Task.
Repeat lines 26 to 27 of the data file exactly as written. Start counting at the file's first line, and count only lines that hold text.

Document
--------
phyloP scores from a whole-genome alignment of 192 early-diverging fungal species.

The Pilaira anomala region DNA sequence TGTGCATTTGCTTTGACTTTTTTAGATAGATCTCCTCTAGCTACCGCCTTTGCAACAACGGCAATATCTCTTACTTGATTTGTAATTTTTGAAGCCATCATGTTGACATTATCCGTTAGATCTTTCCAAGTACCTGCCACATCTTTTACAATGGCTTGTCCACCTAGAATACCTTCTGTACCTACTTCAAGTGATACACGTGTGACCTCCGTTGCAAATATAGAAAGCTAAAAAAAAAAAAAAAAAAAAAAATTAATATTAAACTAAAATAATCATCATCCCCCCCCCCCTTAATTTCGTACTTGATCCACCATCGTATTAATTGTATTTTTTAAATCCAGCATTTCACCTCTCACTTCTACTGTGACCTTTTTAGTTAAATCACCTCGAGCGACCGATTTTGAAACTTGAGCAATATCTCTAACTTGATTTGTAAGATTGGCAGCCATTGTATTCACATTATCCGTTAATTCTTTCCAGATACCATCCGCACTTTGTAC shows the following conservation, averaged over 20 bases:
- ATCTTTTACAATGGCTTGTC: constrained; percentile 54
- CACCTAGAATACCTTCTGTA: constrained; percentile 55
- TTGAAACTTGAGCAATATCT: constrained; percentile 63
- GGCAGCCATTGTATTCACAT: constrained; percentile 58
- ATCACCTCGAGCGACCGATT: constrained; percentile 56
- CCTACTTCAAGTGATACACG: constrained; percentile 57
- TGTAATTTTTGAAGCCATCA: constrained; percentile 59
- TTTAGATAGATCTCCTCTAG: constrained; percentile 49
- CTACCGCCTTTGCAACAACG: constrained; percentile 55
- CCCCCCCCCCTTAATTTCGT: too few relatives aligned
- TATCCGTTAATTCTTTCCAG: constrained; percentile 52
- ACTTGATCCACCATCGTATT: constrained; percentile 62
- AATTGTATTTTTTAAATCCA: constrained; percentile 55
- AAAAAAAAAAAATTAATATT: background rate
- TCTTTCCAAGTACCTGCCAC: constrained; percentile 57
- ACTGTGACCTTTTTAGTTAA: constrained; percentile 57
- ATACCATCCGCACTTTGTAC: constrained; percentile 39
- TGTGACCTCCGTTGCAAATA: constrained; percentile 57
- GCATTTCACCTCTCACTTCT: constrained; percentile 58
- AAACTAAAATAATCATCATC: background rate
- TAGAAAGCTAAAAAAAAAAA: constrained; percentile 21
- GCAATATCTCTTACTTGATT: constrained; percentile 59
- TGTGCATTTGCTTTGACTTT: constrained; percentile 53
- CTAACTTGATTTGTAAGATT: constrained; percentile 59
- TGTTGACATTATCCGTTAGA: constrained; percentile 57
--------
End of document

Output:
- CTAACTTGATTTGTAAGATT: constrained; percentile 59
- TGTTGACATTATCCGTTAGA: constrained; percentile 57